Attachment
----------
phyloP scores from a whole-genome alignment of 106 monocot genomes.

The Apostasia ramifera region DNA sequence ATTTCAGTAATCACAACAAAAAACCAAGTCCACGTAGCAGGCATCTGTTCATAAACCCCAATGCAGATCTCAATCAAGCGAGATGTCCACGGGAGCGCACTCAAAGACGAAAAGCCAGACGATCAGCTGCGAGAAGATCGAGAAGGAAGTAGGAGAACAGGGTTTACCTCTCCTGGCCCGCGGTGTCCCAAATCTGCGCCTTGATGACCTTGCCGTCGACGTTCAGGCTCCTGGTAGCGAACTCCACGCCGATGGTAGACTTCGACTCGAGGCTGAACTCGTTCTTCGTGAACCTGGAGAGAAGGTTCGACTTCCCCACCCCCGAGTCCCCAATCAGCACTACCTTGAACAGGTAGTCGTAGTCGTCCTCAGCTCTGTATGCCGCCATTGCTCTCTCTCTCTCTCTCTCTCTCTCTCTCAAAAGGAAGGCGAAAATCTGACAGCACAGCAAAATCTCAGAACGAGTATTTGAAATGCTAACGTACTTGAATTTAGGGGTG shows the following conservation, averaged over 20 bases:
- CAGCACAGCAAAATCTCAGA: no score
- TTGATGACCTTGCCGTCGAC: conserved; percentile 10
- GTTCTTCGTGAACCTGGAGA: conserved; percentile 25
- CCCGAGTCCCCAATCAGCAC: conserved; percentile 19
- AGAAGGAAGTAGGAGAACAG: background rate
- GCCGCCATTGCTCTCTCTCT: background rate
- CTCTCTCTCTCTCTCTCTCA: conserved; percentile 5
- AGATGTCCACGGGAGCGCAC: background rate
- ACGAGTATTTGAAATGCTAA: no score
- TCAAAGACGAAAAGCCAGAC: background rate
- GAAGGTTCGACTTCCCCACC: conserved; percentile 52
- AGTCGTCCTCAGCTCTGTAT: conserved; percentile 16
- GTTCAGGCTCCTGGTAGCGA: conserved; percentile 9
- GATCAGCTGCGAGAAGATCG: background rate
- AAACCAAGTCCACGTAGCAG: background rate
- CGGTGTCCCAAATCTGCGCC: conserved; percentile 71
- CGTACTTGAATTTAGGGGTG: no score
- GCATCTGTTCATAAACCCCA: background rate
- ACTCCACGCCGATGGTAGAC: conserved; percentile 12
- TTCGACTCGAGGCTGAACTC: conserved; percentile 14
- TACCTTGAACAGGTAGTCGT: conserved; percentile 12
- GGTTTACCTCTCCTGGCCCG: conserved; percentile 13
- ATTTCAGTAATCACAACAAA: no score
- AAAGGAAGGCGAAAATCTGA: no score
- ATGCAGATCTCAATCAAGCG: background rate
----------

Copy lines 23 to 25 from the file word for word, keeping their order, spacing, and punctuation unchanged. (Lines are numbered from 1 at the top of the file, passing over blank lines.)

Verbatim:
- TACCTTGAACAGGTAGTCGT: conserved; percentile 12
- GGTTTACCTCTCCTGGCCCG: conserved; percentile 13
- ATTTCAGTAATCACAACAAA: no score